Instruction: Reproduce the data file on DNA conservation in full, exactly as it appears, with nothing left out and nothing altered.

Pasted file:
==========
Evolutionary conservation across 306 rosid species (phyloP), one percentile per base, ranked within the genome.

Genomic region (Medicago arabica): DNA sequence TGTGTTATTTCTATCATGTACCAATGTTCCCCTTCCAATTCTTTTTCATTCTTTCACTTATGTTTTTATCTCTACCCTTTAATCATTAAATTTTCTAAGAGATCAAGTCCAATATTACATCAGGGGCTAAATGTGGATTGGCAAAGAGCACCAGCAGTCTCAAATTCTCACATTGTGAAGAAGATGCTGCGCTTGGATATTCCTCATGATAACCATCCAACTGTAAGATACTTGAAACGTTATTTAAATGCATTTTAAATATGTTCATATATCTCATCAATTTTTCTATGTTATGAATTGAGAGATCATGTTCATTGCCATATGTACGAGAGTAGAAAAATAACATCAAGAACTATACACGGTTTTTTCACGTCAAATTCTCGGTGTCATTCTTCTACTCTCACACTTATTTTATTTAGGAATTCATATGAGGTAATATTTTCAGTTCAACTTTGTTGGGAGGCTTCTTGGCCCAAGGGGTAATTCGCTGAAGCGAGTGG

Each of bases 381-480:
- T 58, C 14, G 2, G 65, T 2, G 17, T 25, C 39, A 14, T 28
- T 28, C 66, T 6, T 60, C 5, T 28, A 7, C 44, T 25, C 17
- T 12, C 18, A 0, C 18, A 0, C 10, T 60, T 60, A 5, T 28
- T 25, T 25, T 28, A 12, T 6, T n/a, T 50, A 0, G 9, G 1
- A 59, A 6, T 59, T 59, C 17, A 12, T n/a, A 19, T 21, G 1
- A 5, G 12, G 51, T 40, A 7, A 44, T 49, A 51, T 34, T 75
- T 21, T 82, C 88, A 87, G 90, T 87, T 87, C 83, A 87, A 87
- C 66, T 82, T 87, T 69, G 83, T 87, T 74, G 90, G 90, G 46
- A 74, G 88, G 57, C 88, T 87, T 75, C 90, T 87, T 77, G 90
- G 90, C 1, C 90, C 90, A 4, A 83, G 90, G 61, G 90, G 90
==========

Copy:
Evolutionary conservation across 306 rosid species (phyloP), one percentile per base, ranked within the genome.

Genomic region (Medicago arabica): DNA sequence TGTGTTATTTCTATCATGTACCAATGTTCCCCTTCCAATTCTTTTTCATTCTTTCACTTATGTTTTTATCTCTACCCTTTAATCATTAAATTTTCTAAGAGATCAAGTCCAATATTACATCAGGGGCTAAATGTGGATTGGCAAAGAGCACCAGCAGTCTCAAATTCTCACATTGTGAAGAAGATGCTGCGCTTGGATATTCCTCATGATAACCATCCAACTGTAAGATACTTGAAACGTTATTTAAATGCATTTTAAATATGTTCATATATCTCATCAATTTTTCTATGTTATGAATTGAGAGATCATGTTCATTGCCATATGTACGAGAGTAGAAAAATAACATCAAGAACTATACACGGTTTTTTCACGTCAAATTCTCGGTGTCATTCTTCTACTCTCACACTTATTTTATTTAGGAATTCATATGAGGTAATATTTTCAGTTCAACTTTGTTGGGAGGCTTCTTGGCCCAAGGGGTAATTCGCTGAAGCGAGTGG

Each of bases 381-480:
- T 58, C 14, G 2, G 65, T 2, G 17, T 25, C 39, A 14, T 28
- T 28, C 66, T 6, T 60, C 5, T 28, A 7, C 44, T 25, C 17
- T 12, C 18, A 0, C 18, A 0, C 10, T 60, T 60, A 5, T 28
- T 25, T 25, T 28, A 12, T 6, T n/a, T 50, A 0, G 9, G 1
- A 59, A 6, T 59, T 59, C 17, A 12, T n/a, A 19, T 21, G 1
- A 5, G 12, G 51, T 40, A 7, A 44, T 49, A 51, T 34, T 75
- T 21, T 82, C 88, A 87, G 90, T 87, T 87, C 83, A 87, A 87
- C 66, T 82, T 87, T 69, G 83, T 87, T 74, G 90, G 90, G 46
- A 74, G 88, G 57, C 88, T 87, T 75, C 90, T 87, T 77, G 90
- G 90, C 1, C 90, C 90, A 4, A 83, G 90, G 61, G 90, G 90